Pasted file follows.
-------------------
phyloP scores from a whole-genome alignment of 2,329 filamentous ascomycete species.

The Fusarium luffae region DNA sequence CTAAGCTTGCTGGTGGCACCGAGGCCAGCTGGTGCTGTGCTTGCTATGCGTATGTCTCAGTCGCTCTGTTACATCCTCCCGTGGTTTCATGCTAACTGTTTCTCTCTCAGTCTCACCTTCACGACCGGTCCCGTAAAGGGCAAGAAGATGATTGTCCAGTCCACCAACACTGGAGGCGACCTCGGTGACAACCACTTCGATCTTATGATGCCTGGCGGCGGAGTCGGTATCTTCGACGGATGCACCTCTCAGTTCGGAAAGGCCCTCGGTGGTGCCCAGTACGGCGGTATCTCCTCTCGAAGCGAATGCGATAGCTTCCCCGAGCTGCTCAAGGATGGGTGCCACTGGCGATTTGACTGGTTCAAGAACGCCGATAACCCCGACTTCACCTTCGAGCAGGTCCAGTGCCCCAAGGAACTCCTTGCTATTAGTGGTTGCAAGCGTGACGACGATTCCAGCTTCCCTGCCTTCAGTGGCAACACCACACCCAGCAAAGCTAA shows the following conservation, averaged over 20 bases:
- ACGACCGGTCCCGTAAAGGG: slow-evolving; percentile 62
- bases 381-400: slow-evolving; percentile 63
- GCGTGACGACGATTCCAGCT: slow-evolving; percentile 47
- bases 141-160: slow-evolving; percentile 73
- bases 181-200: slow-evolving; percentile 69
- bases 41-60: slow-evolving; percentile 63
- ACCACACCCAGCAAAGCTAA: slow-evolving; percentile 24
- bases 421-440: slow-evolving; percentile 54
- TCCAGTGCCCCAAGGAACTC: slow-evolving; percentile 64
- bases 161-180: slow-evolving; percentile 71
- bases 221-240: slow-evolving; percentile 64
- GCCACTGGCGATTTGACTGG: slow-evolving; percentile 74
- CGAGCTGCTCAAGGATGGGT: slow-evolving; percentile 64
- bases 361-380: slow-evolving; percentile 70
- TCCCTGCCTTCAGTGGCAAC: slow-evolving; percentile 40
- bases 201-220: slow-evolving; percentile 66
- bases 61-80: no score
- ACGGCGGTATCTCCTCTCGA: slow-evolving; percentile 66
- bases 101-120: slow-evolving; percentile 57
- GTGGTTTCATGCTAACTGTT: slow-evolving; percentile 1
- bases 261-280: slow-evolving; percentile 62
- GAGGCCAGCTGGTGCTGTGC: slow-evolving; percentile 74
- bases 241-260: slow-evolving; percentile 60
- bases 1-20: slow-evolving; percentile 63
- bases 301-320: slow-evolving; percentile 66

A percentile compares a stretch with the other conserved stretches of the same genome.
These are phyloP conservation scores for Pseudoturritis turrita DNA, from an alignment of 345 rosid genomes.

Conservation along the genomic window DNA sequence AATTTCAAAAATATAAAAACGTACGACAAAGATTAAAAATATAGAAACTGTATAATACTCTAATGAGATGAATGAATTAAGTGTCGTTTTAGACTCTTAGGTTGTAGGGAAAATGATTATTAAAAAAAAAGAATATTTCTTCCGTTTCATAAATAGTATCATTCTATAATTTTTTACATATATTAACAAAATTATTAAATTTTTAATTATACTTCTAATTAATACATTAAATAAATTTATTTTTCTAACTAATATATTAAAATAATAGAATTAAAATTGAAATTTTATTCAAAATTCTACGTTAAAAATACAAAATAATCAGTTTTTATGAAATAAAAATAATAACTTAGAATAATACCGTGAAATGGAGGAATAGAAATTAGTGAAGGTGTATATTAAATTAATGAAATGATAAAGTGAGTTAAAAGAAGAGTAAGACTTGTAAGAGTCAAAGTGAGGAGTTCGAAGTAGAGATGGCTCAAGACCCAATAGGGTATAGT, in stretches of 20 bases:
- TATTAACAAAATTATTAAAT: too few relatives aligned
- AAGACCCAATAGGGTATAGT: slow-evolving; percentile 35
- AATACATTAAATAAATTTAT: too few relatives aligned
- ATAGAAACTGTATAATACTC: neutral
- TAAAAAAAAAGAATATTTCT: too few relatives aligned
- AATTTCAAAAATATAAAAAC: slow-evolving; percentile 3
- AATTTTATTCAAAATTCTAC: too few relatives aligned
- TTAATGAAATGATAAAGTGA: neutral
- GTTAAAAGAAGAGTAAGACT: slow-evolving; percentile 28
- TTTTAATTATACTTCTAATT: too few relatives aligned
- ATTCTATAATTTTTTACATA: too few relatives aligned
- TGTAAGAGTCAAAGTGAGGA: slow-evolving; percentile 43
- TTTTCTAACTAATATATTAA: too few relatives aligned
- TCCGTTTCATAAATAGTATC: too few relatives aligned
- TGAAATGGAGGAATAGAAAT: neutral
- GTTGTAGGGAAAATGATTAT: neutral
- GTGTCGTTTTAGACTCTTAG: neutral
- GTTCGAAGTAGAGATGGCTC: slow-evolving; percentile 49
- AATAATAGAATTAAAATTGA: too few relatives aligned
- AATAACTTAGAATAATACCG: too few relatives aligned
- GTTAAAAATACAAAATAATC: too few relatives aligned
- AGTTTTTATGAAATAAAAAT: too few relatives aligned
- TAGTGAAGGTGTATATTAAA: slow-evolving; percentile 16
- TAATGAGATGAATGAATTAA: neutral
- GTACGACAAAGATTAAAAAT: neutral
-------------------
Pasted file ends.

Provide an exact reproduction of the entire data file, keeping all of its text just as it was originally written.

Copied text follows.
phyloP scores from a whole-genome alignment of 2,329 filamentous ascomycete species.

The Fusarium luffae region DNA sequence CTAAGCTTGCTGGTGGCACCGAGGCCAGCTGGTGCTGTGCTTGCTATGCGTATGTCTCAGTCGCTCTGTTACATCCTCCCGTGGTTTCATGCTAACTGTTTCTCTCTCAGTCTCACCTTCACGACCGGTCCCGTAAAGGGCAAGAAGATGATTGTCCAGTCCACCAACACTGGAGGCGACCTCGGTGACAACCACTTCGATCTTATGATGCCTGGCGGCGGAGTCGGTATCTTCGACGGATGCACCTCTCAGTTCGGAAAGGCCCTCGGTGGTGCCCAGTACGGCGGTATCTCCTCTCGAAGCGAATGCGATAGCTTCCCCGAGCTGCTCAAGGATGGGTGCCACTGGCGATTTGACTGGTTCAAGAACGCCGATAACCCCGACTTCACCTTCGAGCAGGTCCAGTGCCCCAAGGAACTCCTTGCTATTAGTGGTTGCAAGCGTGACGACGATTCCAGCTTCCCTGCCTTCAGTGGCAACACCACACCCAGCAAAGCTAA shows the following conservation, averaged over 20 bases:
- ACGACCGGTCCCGTAAAGGG: slow-evolving; percentile 62
- bases 381-400: slow-evolving; percentile 63
- GCGTGACGACGATTCCAGCT: slow-evolving; percentile 47
- bases 141-160: slow-evolving; percentile 73
- bases 181-200: slow-evolving; percentile 69
- bases 41-60: slow-evolving; percentile 63
- ACCACACCCAGCAAAGCTAA: slow-evolving; percentile 24
- bases 421-440: slow-evolving; percentile 54
- TCCAGTGCCCCAAGGAACTC: slow-evolving; percentile 64
- bases 161-180: slow-evolving; percentile 71
- bases 221-240: slow-evolving; percentile 64
- GCCACTGGCGATTTGACTGG: slow-evolving; percentile 74
- CGAGCTGCTCAAGGATGGGT: slow-evolving; percentile 64
- bases 361-380: slow-evolving; percentile 70
- TCCCTGCCTTCAGTGGCAAC: slow-evolving; percentile 40
- bases 201-220: slow-evolving; percentile 66
- bases 61-80: no score
- ACGGCGGTATCTCCTCTCGA: slow-evolving; percentile 66
- bases 101-120: slow-evolving; percentile 57
- GTGGTTTCATGCTAACTGTT: slow-evolving; percentile 1
- bases 261-280: slow-evolving; percentile 62
- GAGGCCAGCTGGTGCTGTGC: slow-evolving; percentile 74
- bases 241-260: slow-evolving; percentile 60
- bases 1-20: slow-evolving; percentile 63
- bases 301-320: slow-evolving; percentile 66

A percentile compares a stretch with the other conserved stretches of the same genome.
These are phyloP conservation scores for Pseudoturritis turrita DNA, from an alignment of 345 rosid genomes.

Conservation along the genomic window DNA sequence AATTTCAAAAATATAAAAACGTACGACAAAGATTAAAAATATAGAAACTGTATAATACTCTAATGAGATGAATGAATTAAGTGTCGTTTTAGACTCTTAGGTTGTAGGGAAAATGATTATTAAAAAAAAAGAATATTTCTTCCGTTTCATAAATAGTATCATTCTATAATTTTTTACATATATTAACAAAATTATTAAATTTTTAATTATACTTCTAATTAATACATTAAATAAATTTATTTTTCTAACTAATATATTAAAATAATAGAATTAAAATTGAAATTTTATTCAAAATTCTACGTTAAAAATACAAAATAATCAGTTTTTATGAAATAAAAATAATAACTTAGAATAATACCGTGAAATGGAGGAATAGAAATTAGTGAAGGTGTATATTAAATTAATGAAATGATAAAGTGAGTTAAAAGAAGAGTAAGACTTGTAAGAGTCAAAGTGAGGAGTTCGAAGTAGAGATGGCTCAAGACCCAATAGGGTATAGT, in stretches of 20 bases:
- TATTAACAAAATTATTAAAT: too few relatives aligned
- AAGACCCAATAGGGTATAGT: slow-evolving; percentile 35
- AATACATTAAATAAATTTAT: too few relatives aligned
- ATAGAAACTGTATAATACTC: neutral
- TAAAAAAAAAGAATATTTCT: too few relatives aligned
- AATTTCAAAAATATAAAAAC: slow-evolving; percentile 3
- AATTTTATTCAAAATTCTAC: too few relatives aligned
- TTAATGAAATGATAAAGTGA: neutral
- GTTAAAAGAAGAGTAAGACT: slow-evolving; percentile 28
- TTTTAATTATACTTCTAATT: too few relatives aligned
- ATTCTATAATTTTTTACATA: too few relatives aligned
- TGTAAGAGTCAAAGTGAGGA: slow-evolving; percentile 43
- TTTTCTAACTAATATATTAA: too few relatives aligned
- TCCGTTTCATAAATAGTATC: too few relatives aligned
- TGAAATGGAGGAATAGAAAT: neutral
- GTTGTAGGGAAAATGATTAT: neutral
- GTGTCGTTTTAGACTCTTAG: neutral
- GTTCGAAGTAGAGATGGCTC: slow-evolving; percentile 49
- AATAATAGAATTAAAATTGA: too few relatives aligned
- AATAACTTAGAATAATACCG: too few relatives aligned
- GTTAAAAATACAAAATAATC: too few relatives aligned
- AGTTTTTATGAAATAAAAAT: too few relatives aligned
- TAGTGAAGGTGTATATTAAA: slow-evolving; percentile 16
- TAATGAGATGAATGAATTAA: neutral
- GTACGACAAAGATTAAAAAT: neutral